Get Open Connections
You can find system-wide networking information in
/proc/net or just by inspecting the
/proc/<pid>/net directories (for some reason not process specific). There are multiple files present in these directories, of which
udp might be considered relevant from the tester's perspective.
# cat /proc/7254/net/tcp sl local_address rem_address st tx_queue rx_queue tr tm->when retrnsmt uid timeout inode ... 69: 1101A8C0:BB2F 9A447D4A:01BB 01 00000000:00000000 00:00000000 00000000 10093 0 75412 1 0000000000000000 20 3 19 10 -1 70: 1101A8C0:917C E3CB3AD8:01BB 01 00000000:00000000 00:00000000 00000000 10093 0 75553 1 0000000000000000 20 3 23 10 -1 71: 1101A8C0:C1E3 9C187D4A:01BB 01 00000000:00000000 00:00000000 00000000 10093 0 75458 1 0000000000000000 20 3 19 10 -1 ...
In the output above, the most relevant fields for us are:
rem_address: remote address and port number pair (in hexadecimal representation).
rx_queue: the outgoing and incoming data queue in terms of kernel memory usage. These fields give an indication how actively the connection is being used.
uid: containing the effective UID of the creator of the socket.
Another alternative is to use the
netstat command, which also provides information about the network activity for the complete system in a more readable format, and can be easily filtered as per our requirements. For instance, we can easily filter it by PID:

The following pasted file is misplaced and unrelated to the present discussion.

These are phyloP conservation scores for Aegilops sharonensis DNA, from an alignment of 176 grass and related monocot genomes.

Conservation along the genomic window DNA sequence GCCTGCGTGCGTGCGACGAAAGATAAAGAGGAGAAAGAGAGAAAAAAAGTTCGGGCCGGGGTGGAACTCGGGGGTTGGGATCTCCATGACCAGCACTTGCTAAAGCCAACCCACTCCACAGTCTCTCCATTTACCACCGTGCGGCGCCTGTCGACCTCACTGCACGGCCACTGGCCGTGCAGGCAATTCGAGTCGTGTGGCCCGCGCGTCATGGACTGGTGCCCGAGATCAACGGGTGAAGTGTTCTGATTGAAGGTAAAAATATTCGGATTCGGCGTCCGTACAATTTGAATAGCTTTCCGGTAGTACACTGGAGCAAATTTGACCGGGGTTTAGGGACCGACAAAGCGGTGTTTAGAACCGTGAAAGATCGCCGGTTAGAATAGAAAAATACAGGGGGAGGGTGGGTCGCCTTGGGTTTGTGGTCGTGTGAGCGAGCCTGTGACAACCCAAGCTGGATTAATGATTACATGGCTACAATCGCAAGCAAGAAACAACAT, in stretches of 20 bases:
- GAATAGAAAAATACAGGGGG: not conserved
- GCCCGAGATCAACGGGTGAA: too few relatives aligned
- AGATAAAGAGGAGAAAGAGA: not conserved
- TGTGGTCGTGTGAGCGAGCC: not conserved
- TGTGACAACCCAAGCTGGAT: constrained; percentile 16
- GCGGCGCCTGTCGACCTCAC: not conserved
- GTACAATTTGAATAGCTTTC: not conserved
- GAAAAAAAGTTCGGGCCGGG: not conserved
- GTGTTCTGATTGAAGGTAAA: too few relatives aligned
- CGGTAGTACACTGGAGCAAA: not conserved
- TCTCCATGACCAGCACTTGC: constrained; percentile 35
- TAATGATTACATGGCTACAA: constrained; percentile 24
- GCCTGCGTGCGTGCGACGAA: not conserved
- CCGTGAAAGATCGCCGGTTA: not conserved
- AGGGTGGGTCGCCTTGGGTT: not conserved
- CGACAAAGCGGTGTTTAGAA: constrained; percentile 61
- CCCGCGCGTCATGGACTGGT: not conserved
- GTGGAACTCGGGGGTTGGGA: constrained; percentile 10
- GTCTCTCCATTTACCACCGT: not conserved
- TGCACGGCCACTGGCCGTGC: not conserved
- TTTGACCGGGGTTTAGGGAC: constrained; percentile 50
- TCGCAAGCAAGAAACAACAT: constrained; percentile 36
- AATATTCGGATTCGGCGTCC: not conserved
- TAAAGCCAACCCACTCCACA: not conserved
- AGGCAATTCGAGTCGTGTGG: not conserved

# netstat -p | grep 24685 Active Internet connections (w/o servers) Proto Recv-Q Send-Q Local Address Foreign Address State PID/Program Name tcp 0 0 192.168.1.17:47368 220.127.116.11:https CLOSE_WAIT 24685/com.google.android.youtube tcp 0 0 192.168.1.17:47233 18.104.22.168:https CLOSE_WAIT 24685/com.google.android.youtube tcp 0 0 192.168.1.17:38480 sc-in-f100.1e100.:https ESTABLISHED 24685/com.google.android.youtube tcp 0 0 192.168.1.17:44833 22.214.171.124:https ESTABLISHED 24685/com.google.android.youtube tcp 0 0 192.168.1.17:38481 sc-in-f100.1e100.:https ESTABLISHED 24685/com.google.android.youtube ...
netstat output is clearly more user friendly than reading
/proc/<pid>/net. The most relevant fields for us, similar to the previous output, are following:
Foreign Address: remote address and port number pair (port number can be replaced with the well-known name of a protocol associated with the port).
Send-Q: Statistics related to receive and send queue. Gives an indication on how actively the connection is being used.
State: the state of a socket, for example, if the socket is in active use (
ESTABLISHED) or closed (